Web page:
Are Social Media Changing How Athletes Get Traded?


June 27, 2012

by Doug Glanville

Players—and fans—are starting to learn about impending trades before they're official.

The Red Sox traded their popular third baseman, Kevin Youkilis, earlier this week. He had been fighting injuries and declining performance after being a key cog in bringing a couple of World Series titles to Boston. Unlike most trades, he knew it was coming—and so did his fans. Advance word had gotten out and spread through social media. As a result, his fans gave him a standing ovation at his last game.

Certainly organizations have a right to be discreet when trading a player, but today’s social media means that the old-fashioned totally-under-wraps trade is becoming a thing of the past. In this case, the tweets allowed Boston fans to get a heads up that Youkilis was heading out the door, even before it was official. They could actually give him his due, pay their respects and thank him for his services. He got his curtain call. He may have even had time to pop some champagne and tour the city one last time, if he felt like it.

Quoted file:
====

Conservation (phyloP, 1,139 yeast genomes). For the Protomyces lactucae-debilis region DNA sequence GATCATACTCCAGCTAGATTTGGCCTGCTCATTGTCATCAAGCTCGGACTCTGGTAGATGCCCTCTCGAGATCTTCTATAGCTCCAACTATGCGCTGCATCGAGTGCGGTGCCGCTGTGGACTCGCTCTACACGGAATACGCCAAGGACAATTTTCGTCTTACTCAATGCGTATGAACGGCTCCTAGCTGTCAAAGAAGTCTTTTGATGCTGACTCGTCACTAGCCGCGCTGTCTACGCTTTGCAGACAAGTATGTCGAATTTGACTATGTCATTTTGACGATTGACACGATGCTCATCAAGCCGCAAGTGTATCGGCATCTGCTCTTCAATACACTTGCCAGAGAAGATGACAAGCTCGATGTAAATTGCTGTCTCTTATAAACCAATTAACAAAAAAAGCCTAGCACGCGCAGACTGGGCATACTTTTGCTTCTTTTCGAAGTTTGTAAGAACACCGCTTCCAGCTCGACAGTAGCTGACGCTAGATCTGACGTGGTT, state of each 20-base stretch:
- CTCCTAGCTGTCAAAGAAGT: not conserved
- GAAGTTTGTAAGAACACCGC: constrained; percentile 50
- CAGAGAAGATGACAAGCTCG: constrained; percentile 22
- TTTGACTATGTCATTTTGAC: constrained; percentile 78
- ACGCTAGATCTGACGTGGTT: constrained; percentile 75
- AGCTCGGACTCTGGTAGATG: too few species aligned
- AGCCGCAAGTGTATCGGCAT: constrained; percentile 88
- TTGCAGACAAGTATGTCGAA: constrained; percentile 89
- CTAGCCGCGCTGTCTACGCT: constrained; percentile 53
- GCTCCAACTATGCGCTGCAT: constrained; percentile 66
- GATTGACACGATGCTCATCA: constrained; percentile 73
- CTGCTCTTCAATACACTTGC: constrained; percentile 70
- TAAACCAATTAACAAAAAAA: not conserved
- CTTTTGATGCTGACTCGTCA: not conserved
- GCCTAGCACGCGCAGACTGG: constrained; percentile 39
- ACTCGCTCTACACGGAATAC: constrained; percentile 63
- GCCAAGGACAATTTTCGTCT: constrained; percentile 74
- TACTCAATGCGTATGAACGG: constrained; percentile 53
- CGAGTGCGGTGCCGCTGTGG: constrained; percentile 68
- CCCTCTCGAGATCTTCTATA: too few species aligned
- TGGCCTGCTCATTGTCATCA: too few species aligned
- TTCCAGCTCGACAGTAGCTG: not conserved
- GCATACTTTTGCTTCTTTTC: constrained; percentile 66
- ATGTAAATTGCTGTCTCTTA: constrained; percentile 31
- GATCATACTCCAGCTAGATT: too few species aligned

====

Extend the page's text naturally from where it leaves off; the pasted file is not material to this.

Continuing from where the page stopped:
When I was traded, I didn’t have time to pop anything except my jaw back in place. I was traded in 2003 from the Texas Rangers to the Chicago Cubs. I got a call from then Rangers general manager John Hart, and all I could do was focus on getting out of town. By the time I got over to the stadium to say goodbye to my teammates and coaches, all my equipment was packed away in a box. My locker was cleared out. No fans were waiting to bid me adieu. I was yesterday.

Today’s speed of information benefits the professional athlete. A player can give a heads-up to his family, get dinner with soon-to-be-former teammates, seek a final thought and conversation with a coach or trainer that nursed him back to health. He may not be happy about the move or the fans who wanted him out of town, but in the end, it’s a more humane way to treat a player. Thanks to social media, he will no longer be alone, sitting in the dark in that moment.


Republished from TIME Ideas


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